Our times reflect the unique qualities of the communication age along with economic and cultural issues that were familiar to those before us. As working hours again grow longer, the night again becomes part of our conscious experience. I chose to create this body of images in relation to my night security job in part because of the connection that we make between cameras and security.
Making a pinhole photograph at night requires some time as well as careful camera placement. To survive the series of four hour exposures unmolested, the camera must be placed in a fashion so that it can see but that no one will be aware of its presence. Sometimes it ends up amid bushes and trees and other times in much more obvious locations that people often fail to look at.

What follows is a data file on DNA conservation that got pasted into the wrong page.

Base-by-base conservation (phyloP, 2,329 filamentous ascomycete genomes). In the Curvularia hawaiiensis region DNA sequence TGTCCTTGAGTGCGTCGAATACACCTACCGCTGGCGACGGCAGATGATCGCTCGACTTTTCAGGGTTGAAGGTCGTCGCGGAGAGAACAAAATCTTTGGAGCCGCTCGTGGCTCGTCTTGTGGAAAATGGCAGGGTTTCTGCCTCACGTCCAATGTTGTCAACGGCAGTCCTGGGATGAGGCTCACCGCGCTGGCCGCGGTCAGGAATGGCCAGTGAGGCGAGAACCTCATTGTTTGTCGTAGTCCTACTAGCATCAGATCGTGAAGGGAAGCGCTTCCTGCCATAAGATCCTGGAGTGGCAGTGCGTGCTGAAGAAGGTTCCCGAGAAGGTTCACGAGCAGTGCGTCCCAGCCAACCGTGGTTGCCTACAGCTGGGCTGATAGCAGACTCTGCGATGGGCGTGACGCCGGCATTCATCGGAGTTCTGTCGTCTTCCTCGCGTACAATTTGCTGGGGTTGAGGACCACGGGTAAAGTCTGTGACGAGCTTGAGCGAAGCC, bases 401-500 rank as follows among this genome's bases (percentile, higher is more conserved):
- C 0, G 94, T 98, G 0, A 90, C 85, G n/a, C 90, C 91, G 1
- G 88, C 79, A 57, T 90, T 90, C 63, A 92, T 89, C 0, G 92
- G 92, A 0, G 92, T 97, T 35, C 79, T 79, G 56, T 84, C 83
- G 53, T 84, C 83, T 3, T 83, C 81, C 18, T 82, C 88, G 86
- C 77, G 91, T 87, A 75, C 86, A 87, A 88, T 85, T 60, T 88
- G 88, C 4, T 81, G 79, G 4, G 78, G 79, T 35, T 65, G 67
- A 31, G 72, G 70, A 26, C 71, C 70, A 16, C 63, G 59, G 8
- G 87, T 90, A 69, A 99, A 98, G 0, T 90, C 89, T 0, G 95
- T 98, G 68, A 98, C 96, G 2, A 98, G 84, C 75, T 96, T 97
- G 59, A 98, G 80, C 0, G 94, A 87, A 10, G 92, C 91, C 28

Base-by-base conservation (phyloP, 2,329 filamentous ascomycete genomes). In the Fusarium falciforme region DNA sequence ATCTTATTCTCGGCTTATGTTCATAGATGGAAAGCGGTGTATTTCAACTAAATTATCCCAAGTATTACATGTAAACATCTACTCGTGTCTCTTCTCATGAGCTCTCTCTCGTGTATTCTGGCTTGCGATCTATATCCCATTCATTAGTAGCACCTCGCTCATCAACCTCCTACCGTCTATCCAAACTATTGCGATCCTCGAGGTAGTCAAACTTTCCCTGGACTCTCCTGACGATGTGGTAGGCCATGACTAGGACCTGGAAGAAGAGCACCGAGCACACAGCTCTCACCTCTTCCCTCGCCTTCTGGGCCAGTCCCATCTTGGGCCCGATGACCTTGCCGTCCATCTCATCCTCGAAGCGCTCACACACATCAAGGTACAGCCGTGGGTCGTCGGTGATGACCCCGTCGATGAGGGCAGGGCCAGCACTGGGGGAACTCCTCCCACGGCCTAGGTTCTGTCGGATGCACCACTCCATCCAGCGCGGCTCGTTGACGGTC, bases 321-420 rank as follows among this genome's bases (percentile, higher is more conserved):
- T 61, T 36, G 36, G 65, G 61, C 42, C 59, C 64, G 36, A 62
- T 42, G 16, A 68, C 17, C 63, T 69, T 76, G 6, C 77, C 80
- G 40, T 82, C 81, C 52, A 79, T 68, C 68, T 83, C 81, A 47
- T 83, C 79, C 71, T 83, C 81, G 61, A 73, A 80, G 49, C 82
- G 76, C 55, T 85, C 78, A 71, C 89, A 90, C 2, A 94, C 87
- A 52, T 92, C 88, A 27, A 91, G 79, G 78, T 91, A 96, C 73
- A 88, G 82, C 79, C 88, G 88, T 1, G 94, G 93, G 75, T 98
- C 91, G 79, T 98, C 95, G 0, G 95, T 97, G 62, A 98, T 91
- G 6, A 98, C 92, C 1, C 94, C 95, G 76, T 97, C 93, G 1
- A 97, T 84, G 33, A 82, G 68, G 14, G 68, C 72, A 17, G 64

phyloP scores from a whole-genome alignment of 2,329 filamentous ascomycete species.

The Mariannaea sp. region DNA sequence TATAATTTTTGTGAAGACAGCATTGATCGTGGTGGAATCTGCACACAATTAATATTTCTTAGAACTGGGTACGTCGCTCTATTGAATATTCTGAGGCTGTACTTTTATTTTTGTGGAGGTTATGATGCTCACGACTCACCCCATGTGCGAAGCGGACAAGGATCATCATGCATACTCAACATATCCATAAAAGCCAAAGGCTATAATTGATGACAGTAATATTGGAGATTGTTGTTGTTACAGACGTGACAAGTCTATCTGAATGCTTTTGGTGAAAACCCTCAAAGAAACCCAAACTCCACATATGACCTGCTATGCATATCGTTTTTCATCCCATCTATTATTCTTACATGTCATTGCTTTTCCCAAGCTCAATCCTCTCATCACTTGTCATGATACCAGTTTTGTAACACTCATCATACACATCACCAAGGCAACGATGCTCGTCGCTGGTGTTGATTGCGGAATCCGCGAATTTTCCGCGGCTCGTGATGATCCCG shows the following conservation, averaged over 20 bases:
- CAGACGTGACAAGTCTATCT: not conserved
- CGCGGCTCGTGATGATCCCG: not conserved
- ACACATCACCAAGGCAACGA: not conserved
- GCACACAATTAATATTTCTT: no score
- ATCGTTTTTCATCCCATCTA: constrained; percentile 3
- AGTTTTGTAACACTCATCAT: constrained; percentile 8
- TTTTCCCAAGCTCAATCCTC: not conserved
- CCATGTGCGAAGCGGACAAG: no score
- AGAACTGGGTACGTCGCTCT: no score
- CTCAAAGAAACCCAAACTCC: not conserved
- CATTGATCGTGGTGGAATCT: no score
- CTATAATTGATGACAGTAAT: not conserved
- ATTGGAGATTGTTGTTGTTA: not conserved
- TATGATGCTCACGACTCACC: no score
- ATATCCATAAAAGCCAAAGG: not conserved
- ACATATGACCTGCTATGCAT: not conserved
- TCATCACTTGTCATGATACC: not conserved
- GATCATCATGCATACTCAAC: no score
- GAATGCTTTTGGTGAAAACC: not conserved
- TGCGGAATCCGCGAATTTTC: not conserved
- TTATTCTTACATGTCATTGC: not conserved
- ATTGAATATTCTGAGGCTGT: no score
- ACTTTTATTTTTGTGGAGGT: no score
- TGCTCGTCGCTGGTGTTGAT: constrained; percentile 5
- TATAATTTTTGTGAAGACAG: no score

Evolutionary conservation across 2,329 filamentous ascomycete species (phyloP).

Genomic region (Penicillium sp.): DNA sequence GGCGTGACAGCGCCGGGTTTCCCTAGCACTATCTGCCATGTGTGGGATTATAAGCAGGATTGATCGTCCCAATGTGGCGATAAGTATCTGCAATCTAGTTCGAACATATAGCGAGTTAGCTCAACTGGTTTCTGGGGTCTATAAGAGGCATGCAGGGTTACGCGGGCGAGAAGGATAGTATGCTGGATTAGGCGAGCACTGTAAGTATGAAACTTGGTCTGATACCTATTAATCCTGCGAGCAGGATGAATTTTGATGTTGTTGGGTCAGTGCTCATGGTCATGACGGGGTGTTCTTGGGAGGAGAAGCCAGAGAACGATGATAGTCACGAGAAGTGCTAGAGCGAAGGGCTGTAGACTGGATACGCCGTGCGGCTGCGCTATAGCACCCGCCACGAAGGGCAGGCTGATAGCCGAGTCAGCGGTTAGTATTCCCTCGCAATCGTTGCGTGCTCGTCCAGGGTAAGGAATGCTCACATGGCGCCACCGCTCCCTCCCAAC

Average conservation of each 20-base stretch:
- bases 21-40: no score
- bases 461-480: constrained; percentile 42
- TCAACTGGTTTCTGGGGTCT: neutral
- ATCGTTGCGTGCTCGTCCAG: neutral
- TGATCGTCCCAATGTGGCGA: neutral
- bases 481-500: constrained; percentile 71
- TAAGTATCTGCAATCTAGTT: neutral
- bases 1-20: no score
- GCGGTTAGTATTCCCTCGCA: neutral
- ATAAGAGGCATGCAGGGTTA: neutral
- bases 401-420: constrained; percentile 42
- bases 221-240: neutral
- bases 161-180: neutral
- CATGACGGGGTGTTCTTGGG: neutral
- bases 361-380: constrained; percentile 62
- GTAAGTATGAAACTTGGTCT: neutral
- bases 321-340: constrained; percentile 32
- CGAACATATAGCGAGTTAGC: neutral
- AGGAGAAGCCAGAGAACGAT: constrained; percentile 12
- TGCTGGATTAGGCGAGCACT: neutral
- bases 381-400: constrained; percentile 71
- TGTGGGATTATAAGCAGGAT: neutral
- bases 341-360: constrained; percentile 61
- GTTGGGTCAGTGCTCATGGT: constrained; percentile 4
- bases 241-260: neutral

As a product of the long exposure, time and movement are compressed into single frames and light appears as a strange and solid form. The different points of view lend a voyeuristic quality to the images which points suspiciously to the idea of night photography being sinister and secretive. Photographers are viewed now with such suspicion, even while surveillance cameras knowingly record many aspects of our daily lives.
What is the connection between cameras and public safety? Is the idea of being constantly recorded balanced out by the idea that we are safer? Is photography more acceptable or safer when used by an institution rather than an individual? These questions are answered daily by our actions and our consent.